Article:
Seven sacks in the first week of the season on the road against the Cincinnati Bengals was a promising sign for the highest-paid defense in the league in the Pittsburgh Steelers.
Since losing All-Pro pass rusher T.J. Watt in that game though, the pass rush has mostly been non-existent, outside of third-year pass rusher Alex Highsmith, as Pittsburgh has recorded just three sacks since that season-opening win. In that same span, the Steelers have dropped all three games, falling to 1-3 on the season, raising some questions about the Steelers’ pass rush after the loss to the Jets.
Granted, in the 24-20 loss to the Jets Sunday, Pittsburgh generated a ton of pressure until the fourth quarter, getting to New York quarterback Zach Wilson a handful of times, but being unable to finish the plays for the sack. That was especially the case with Highsmith, who should have had at least four sacks in the game, but finished with just one.
Asked after the game what’s wrong with the pass rush overall, defensive leader and team captain Cameron Heyward stated that it’s about being more cohesive as a unit in rushing the passer without Watt on the field, something the Steelers have struggled to do the last three weeks.
“I think we’re doing some things right, but it all has to be cohesive, whether it’s understanding if you have contained or letting a guy know you want to run a game,” Heyward said to reporters following the loss Sunday, according to video via the Steelers official YouTube page. “Those are things we have to pick up up front. I’m fine saying that, like, my group has to be better. I put a lot of pressure and a lot of pride in what we do up front. But that comes with communication.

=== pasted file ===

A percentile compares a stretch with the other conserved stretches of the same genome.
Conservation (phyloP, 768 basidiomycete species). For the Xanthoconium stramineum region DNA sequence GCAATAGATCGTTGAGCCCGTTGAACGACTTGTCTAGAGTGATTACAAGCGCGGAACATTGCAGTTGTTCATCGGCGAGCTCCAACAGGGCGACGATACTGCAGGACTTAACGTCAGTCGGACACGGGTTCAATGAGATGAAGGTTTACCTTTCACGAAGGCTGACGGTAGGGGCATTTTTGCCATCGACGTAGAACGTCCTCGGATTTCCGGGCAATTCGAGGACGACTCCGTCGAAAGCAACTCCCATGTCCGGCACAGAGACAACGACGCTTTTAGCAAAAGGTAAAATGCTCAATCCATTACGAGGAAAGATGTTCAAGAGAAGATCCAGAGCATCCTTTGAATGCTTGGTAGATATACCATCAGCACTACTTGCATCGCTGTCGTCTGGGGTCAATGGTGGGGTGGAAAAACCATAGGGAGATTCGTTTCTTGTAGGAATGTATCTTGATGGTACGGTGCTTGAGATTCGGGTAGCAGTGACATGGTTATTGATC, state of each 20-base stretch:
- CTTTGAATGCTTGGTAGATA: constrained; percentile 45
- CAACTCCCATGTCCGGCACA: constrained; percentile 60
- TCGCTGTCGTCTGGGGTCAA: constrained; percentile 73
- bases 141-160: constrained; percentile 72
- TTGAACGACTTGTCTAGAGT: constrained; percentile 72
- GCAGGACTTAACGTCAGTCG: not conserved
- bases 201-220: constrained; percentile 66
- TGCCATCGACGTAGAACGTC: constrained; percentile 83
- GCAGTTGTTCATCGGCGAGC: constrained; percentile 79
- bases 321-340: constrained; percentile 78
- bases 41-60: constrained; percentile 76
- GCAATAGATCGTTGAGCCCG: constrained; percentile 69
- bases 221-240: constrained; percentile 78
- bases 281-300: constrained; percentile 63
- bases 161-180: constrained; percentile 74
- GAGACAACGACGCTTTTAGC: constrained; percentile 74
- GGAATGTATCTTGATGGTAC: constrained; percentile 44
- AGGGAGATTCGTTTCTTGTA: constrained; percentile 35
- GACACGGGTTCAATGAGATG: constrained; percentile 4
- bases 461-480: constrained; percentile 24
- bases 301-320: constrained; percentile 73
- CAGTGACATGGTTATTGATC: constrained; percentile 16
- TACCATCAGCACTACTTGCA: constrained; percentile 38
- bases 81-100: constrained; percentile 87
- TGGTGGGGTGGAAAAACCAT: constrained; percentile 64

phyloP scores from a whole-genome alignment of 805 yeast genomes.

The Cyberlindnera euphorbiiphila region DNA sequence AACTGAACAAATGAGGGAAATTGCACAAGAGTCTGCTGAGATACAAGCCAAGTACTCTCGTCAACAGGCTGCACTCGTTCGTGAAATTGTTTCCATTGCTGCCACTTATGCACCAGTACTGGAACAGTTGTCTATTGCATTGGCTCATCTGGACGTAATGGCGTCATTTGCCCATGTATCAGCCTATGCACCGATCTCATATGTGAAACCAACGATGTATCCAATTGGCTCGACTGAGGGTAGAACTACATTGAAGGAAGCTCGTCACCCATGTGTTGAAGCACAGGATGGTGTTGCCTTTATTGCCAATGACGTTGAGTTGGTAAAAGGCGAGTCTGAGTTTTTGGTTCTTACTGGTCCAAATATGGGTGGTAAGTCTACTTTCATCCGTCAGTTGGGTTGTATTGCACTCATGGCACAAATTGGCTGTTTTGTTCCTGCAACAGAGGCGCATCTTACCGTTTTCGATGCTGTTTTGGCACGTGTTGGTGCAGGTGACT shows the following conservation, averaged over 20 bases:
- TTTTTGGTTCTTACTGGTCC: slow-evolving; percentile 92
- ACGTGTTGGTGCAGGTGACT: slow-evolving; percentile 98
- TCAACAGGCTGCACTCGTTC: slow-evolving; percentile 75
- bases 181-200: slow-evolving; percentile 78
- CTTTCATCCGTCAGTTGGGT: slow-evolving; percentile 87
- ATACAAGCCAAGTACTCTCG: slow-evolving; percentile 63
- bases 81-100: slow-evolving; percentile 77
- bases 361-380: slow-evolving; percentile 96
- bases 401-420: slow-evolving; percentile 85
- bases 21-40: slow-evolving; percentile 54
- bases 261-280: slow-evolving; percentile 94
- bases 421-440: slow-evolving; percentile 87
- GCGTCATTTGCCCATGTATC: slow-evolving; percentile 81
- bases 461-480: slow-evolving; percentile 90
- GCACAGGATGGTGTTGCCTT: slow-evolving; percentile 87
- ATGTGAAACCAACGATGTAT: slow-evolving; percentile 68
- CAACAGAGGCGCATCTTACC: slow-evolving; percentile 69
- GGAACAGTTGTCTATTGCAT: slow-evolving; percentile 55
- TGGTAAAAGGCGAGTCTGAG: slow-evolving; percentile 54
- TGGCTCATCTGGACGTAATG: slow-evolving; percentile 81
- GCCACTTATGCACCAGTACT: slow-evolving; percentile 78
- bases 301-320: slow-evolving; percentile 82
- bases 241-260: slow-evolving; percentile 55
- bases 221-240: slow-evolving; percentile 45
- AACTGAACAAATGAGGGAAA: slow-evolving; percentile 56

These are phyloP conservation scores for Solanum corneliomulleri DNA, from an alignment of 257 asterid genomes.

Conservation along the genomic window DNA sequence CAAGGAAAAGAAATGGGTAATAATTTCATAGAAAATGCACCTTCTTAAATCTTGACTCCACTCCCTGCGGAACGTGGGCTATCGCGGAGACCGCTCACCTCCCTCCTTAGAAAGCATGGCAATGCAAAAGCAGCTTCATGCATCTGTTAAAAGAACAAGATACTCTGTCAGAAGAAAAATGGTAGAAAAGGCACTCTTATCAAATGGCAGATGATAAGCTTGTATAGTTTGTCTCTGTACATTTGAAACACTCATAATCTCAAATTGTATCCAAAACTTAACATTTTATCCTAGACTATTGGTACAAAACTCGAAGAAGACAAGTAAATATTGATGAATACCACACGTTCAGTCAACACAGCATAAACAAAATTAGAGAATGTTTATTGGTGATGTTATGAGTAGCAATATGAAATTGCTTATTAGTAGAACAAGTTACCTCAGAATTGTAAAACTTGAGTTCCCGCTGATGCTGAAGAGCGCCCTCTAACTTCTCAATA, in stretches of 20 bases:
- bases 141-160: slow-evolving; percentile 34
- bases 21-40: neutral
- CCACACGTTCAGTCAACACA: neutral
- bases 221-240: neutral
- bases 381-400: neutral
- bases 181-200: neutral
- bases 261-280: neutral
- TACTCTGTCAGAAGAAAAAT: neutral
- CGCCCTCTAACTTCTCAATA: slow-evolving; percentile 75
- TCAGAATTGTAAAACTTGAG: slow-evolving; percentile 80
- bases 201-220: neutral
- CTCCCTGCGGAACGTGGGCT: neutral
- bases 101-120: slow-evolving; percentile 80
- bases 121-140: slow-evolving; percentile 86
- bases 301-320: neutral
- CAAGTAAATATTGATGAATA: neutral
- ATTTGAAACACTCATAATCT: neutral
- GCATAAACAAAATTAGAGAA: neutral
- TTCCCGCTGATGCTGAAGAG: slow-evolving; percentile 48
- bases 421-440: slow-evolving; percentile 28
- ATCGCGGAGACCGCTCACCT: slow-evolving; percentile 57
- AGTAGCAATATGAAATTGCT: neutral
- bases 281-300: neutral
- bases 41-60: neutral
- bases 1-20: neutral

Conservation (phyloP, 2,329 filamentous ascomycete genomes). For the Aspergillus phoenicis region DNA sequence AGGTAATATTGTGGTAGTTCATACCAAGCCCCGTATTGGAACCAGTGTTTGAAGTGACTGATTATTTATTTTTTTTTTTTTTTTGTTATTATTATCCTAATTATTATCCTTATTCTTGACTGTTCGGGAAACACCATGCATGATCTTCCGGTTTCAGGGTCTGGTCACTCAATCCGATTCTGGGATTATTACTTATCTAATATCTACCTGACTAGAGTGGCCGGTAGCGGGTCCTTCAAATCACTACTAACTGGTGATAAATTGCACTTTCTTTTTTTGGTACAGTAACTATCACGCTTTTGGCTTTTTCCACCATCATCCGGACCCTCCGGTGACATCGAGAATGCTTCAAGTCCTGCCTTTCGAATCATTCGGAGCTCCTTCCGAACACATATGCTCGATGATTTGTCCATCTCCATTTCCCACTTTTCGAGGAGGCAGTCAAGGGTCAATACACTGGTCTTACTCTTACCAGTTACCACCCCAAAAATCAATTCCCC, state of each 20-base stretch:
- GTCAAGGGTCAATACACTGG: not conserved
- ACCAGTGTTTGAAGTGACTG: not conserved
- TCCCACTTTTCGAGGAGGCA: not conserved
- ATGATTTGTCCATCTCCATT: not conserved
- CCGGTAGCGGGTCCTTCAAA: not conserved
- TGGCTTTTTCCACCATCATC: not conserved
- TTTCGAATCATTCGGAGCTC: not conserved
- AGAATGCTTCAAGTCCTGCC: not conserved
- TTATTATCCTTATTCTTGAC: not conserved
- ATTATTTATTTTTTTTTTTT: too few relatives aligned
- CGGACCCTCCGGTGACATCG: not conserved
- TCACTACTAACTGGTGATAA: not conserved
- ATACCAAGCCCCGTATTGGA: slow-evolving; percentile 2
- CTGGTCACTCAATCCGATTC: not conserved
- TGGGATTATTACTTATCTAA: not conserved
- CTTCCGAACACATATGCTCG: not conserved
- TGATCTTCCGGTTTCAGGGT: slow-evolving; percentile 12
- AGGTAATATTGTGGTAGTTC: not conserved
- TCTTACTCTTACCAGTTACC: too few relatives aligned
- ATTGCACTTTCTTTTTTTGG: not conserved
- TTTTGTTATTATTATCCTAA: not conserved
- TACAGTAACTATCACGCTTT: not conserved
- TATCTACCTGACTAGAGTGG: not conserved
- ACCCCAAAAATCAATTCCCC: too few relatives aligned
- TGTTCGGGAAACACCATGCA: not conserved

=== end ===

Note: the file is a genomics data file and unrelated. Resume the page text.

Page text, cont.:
“…It’s a multitude of things. It’s about working together up front, and we have to continue to pick that up.”
Well, that’s about as spot on as it gets from Heyward regarding the lack of success from the Steelers’ pass rush through four weeks, not including the season-opening performance.
Right now, it feels like Heyward is doing a lot of work drawing double teams and getting a lot of the attention shifted his way in pass protection. Highsmith is eating off the edge, winning his one-on-one matchups, and Malik Reed has flashed at times off the edge, drawing some holding penalties. It hasn’t been consistent though and the Steelers haven’t been able to generate pressure with a four-man rush, especially late in games, resulting in offenses sustaining drives, making big throws late, and winning football games.
Heyward can talk about it being communication issues and still trying to work out kinks playing with new players, but at the end of the day it’s a results business, and the Steelers aren’t getting enough results in the pass rush. That has to change, and fast, for the Steelers to remain afloat until Watt returns.